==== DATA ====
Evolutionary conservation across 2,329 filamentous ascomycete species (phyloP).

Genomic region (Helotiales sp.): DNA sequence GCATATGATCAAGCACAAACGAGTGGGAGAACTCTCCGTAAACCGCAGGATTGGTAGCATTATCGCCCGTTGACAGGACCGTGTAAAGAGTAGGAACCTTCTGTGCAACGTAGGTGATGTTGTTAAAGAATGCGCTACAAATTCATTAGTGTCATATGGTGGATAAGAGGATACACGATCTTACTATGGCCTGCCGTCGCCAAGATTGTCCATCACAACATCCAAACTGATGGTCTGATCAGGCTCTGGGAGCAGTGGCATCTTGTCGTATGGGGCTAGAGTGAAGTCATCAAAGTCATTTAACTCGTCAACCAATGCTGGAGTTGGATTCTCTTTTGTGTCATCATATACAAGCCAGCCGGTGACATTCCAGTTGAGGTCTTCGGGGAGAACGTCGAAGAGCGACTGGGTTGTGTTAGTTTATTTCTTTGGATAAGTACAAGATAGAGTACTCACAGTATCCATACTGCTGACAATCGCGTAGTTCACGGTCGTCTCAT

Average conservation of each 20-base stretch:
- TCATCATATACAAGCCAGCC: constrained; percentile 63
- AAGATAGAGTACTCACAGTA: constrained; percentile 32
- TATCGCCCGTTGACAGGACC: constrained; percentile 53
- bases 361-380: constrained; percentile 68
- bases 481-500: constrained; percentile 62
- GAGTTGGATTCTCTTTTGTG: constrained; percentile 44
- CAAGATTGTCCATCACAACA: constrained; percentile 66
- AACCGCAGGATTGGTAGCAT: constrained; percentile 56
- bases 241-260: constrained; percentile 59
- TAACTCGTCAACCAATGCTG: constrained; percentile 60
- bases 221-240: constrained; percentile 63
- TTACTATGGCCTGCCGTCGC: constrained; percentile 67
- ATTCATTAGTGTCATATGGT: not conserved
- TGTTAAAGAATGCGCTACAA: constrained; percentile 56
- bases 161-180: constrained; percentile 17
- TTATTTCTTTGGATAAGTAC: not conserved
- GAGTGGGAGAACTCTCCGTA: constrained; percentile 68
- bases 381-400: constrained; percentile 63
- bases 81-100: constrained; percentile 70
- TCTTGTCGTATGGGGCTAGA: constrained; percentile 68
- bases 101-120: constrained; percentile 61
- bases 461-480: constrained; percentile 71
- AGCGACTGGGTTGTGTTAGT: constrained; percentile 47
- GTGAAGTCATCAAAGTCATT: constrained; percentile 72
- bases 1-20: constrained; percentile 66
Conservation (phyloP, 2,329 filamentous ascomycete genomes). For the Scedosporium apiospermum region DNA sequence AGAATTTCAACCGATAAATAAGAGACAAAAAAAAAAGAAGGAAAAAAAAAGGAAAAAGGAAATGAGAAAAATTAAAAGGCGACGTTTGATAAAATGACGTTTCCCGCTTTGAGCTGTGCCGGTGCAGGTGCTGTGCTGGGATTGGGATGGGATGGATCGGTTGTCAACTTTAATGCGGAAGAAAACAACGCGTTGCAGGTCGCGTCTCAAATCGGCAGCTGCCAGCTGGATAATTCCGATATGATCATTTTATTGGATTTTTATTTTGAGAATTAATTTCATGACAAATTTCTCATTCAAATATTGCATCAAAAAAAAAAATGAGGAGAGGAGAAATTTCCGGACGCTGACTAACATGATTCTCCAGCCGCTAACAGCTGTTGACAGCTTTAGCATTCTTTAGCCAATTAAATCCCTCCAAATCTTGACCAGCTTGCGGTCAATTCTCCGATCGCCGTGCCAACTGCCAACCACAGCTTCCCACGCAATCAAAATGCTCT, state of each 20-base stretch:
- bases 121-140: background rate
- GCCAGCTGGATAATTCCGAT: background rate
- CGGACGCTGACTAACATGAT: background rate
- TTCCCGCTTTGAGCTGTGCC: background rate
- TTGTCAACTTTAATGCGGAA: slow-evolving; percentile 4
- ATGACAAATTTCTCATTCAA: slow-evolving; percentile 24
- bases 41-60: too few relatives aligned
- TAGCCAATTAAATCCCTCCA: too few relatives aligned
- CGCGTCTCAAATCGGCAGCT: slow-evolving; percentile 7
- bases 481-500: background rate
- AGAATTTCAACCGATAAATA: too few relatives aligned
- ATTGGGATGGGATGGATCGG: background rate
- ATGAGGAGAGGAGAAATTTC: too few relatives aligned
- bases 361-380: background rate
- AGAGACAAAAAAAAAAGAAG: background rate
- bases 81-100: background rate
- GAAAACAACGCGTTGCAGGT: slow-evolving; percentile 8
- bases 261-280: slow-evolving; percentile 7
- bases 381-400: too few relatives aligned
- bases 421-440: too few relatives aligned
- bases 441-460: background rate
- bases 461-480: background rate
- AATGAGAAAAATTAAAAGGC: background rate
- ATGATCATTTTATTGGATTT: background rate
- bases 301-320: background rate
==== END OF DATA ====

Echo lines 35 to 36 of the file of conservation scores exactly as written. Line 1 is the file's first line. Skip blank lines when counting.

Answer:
- ATGACAAATTTCTCATTCAA: slow-evolving; percentile 24
- bases 41-60: too few relatives aligned